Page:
While his libretti reflect Classical structures and themes, as a poet, Rinuccini adopts traditional models derived from Petrarch, as well as contemporary authors such as the Mannerist Gabriele Fiamma and Torquato Tasso and the pastorale poetry popular at the turn of the 17th century. In her article surveying Rinuccini’s Mascherate and their relationship to the operatic libretto, Francesca Chiarelli remarks on the poet’s “harmonious flow of the syntax into the metric frame; the ordering of words that preserves their logical function; the sense of musicality that permeates his verse are all proof of Rinuccini’s craftsmanship, if not of true poetry.” After his death in 1621, fellow poet and librettist Gabielo Chiabrera praised  Rinuccini’s “sonorous versification” and noted his many followers and, indeed, many of Rinuccini’s solutions to the problems of writing dramatic narrative to be set to music, notably his use of unrhymed versi sciolti for recitative and more structured, strophic verse for arias, established important principles for later libretti.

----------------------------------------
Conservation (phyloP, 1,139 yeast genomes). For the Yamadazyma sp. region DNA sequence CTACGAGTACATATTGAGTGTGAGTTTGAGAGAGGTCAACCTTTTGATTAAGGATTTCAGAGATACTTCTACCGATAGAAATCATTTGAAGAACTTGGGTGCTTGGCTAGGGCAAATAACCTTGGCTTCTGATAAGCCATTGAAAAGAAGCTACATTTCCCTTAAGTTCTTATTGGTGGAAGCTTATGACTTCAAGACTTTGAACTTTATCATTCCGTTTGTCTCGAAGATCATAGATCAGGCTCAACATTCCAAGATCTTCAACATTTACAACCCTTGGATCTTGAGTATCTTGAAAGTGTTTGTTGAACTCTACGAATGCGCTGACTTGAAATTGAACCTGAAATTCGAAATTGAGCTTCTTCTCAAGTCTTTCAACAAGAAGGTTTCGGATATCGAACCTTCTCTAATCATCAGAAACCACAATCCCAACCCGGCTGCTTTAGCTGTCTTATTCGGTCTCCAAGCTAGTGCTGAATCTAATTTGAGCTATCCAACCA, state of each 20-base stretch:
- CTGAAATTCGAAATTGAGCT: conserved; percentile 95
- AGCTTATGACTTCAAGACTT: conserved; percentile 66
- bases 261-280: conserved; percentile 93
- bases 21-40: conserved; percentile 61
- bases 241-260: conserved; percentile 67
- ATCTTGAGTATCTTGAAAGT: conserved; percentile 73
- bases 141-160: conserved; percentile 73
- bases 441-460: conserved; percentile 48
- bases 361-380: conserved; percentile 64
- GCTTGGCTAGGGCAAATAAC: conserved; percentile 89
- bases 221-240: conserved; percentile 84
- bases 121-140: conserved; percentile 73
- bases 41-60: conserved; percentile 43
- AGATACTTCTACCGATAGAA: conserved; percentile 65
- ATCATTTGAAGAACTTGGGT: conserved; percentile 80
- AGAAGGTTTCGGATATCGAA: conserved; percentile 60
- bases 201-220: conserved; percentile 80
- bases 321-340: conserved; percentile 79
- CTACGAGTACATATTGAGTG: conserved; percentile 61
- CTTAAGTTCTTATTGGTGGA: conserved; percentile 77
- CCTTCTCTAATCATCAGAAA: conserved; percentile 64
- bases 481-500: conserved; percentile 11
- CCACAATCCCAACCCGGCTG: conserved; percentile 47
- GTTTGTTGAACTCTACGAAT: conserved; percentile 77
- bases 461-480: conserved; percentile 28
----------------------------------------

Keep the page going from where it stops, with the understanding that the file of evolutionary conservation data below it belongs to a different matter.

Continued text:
Magnificat will perform three works with texts by Rinuccini at the Bloomington Early Music Festival on September 10 2011 and on our series on the weekend of February 17-19 2012Volgendo il ciel, the Lamento della Ninfa and Il Ballo delle Ingrate.

San Jose Mercury News Review: Magnificat celebrates holiday and its 20th anniversary with Schütz’s ‘Christmas Story’

December 19th, 2011 No comments

This review was posted at the San Jose Mercury News on December 17 2011.

Everything but the sermon.